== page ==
Russia’s political system and values are, of course, quite different to those of the US. Yet they are not antithetical. In the Russia of the 1990s, the historically distinct values of Orthodox Christianity, communality and the strong state were seen as being compatible with liberal democracy. Some synthesis might have emerged were it not for interference of interstate politics and the Kremlin’s perception that the US had been ignoring Russia’s security interests. The country’s tradition of a powerful executive had centuries-long roots predating the Soviet state and even the tsarist system, and it is likely to continue to shape Russia’s political system.33 Criticism of this tradition as being prone to dictatorship and as posing a threat to western values is similar to criticism by Russian nationalists of western political systems as being unjust and inherently corrupt.

By the mid-2000s, the US leadership began to rely on negative perceptions of Russia, as George W. Bush’s statement during the Bratislava ‘democracy’ summit made clear. However, both Bush and subsequently Obama refrained from using the inflammatory language common in the media and each hoped to reach an understanding with Putin on the basis of the US priorities. In the meantime, the Kremlin was frightened by Washington’s strategy of global regime change and coloured revolutions and was increasingly sceptical that such an understanding was possible. These divergent perceptions, which had doomed the Obama-Medvedev cooperation to failure, then clashed following Putin’s third term as President in 2012. The United States and then Russia each deployed the emotional language of value confrontation in an attempt to pressure the other side politically. The US leadership sought to keep Russia’s political system open to American economic and political interests, whereas the Kremlin sought guarantees against foreign ‘intervention’. Both sides developed media strategies – assertiveness on Washington’s side and defensiveness on Moscow’s – in order to promote or sustain internal political values. If the United States and Russia fail to develop a pragmatic cooperation, the US media will surely continue their largely negative coverage of Russia, and vice versa.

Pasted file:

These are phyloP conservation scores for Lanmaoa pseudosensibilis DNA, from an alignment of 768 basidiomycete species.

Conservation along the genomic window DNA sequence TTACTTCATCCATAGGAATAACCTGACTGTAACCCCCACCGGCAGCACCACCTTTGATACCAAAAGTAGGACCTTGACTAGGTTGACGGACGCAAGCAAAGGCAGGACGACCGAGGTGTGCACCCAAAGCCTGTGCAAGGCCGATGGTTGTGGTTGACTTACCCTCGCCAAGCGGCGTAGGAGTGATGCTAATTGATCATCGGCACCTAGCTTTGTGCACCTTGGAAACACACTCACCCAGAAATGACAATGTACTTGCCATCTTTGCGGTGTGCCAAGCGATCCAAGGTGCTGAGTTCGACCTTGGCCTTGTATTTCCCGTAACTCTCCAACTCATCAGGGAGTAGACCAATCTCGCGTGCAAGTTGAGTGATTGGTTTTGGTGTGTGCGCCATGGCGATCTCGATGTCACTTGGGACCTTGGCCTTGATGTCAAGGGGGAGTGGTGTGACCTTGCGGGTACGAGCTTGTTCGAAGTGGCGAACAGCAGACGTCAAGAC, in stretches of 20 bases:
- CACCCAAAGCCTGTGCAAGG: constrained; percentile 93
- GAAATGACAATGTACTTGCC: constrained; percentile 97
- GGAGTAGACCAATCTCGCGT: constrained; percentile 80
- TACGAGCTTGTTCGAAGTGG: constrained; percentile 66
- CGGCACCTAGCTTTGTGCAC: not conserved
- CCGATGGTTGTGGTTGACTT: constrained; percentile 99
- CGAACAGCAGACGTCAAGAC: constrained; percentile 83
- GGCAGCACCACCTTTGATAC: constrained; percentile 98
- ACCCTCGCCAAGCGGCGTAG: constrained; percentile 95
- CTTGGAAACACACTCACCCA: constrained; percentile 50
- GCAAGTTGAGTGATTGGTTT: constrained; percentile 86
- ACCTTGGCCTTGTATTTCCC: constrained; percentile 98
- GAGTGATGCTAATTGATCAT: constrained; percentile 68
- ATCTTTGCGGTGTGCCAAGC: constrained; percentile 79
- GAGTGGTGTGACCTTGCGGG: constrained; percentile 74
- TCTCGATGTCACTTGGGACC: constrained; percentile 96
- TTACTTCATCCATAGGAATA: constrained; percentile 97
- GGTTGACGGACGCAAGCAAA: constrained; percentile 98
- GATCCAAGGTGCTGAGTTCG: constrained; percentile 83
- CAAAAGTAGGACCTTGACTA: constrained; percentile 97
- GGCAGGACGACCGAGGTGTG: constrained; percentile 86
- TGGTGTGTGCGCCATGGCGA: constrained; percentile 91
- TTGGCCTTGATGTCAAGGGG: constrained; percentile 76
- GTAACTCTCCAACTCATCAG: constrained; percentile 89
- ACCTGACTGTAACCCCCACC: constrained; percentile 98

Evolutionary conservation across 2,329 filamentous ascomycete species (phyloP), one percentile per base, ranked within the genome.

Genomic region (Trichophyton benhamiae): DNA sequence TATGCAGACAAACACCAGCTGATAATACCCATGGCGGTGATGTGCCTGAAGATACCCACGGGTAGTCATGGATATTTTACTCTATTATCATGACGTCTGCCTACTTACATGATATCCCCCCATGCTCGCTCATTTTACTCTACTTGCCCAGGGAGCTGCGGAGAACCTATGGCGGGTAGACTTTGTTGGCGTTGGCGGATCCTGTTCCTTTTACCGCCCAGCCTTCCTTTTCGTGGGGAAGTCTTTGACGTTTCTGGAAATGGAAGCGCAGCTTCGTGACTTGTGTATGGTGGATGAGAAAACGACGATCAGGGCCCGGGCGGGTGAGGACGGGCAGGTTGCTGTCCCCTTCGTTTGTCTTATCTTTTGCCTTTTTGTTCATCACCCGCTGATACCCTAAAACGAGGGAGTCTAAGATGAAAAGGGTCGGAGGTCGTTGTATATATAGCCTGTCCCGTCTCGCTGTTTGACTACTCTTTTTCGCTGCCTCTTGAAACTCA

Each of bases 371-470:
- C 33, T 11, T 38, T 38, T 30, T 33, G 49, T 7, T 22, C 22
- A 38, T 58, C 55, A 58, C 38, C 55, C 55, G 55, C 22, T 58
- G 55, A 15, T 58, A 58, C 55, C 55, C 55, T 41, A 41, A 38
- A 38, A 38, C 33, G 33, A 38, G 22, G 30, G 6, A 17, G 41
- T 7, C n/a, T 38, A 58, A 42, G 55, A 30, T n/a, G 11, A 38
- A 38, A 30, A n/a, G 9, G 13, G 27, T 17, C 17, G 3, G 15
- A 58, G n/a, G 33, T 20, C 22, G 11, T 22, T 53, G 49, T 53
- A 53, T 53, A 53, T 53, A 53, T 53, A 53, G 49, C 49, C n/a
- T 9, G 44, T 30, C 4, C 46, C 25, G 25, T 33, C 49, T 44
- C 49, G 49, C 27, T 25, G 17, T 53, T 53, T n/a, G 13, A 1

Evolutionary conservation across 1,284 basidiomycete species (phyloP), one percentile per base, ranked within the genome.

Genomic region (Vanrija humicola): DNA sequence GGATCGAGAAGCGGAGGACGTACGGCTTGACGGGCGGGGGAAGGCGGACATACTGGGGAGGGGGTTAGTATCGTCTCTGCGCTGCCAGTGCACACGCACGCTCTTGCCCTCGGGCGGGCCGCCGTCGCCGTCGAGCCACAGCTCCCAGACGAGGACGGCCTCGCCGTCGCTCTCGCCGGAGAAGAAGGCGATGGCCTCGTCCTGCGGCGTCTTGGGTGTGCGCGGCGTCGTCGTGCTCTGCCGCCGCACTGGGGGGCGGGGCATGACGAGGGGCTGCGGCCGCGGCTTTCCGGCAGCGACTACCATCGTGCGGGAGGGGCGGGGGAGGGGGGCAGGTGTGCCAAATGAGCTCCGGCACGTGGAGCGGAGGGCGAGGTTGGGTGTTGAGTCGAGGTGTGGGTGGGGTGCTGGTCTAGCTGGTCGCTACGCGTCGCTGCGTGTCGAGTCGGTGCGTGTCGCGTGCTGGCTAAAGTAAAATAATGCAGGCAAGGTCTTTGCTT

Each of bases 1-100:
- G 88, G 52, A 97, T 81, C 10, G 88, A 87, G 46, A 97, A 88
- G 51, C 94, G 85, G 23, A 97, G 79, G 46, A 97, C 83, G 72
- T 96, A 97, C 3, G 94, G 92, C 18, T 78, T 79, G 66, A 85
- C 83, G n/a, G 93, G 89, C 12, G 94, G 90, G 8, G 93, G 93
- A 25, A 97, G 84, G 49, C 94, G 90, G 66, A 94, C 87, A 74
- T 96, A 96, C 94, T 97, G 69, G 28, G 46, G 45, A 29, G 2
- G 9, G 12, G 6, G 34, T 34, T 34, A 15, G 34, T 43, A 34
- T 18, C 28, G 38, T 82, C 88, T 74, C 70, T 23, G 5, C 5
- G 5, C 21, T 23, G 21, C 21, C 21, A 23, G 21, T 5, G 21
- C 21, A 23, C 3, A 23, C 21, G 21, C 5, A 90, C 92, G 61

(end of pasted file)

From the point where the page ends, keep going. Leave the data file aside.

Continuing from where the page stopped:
As E. H. Carr wrote, state power is prepared to go far to exploit and create ‘the morality convenient to itself’.34 In the US, the idea of ‘market democracy’ obtained the status of just such a morality system during the Cold War.35 For its part, Russia abandoned the Soviet system of values only to discover the older historical value of the strong state, which remerged with the decline of Russia’s liberal aspirations and in response to pressures from the West. The Kremlin experimented with different ways of opposing western influence,36 yet there were also similarities between the newly introduced ‘morality’ and the Tsarist practices of state dominance in the areas of information, politics and economics. As previously in its history, Russian values developed in tension with and in response to those of western nations. Christianity, communism and liberal democracy all had their roots in the West, yet each was adapted to fit Russia’s geopolitical and domestic situation. Ironically, instead of transforming Russia’s traditional institutions, western pressures contributed to their revival.

 

A longer version of this article appears in Critique&Humanism 49 (2018)

  1. For instance, speaking at the 2016 St. Petersburg Economic Forum, Putin was critical of the institution of superdelegates in the United States’ system and implied that, on two occasions, election results had been falsified: ‘Twice in the history of the USA presidents were elected by the majority of delegates, yet these delegates represented a minority of voters. Is this a democracy?’ (Plenary Meeting of St. Petersburg Economic Forum, 17 June 2016, http://www.kremlin.ru/events/president/news/52178).
  2. English, R. D., ‘Russia, Trump, and a New Détente’, Foreign Affairs 10 March 2017; available at: https://www.foreignaffairs.com/articles/russian-federation/2017-03-10/russia-trump-and-new-d-tente.
  3. For an analysis of Trump’s views, see:Mead, W. R., ‘The Jacksonian Revolt: American Populism and the Liberal Order’, Foreign Affairs 20 January 2017; available at: https://www.foreignaffairs.com/articles/unitedstates/2017-01-20/jacksonian-revolt.; For a perspective on Putin’s strong system as grounded in Russia’s history, see: Tsygankov, A. P., The Strong State in Russia: Development and Crisis, Oxford and New York 2015.
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Published 6 December 2018

Original in English
First published in Critique&Humanism 49 (2018)

Contributed by Critique & Humanism
© Andrei P. Tsygankov / Critique&Humanism / Eurozine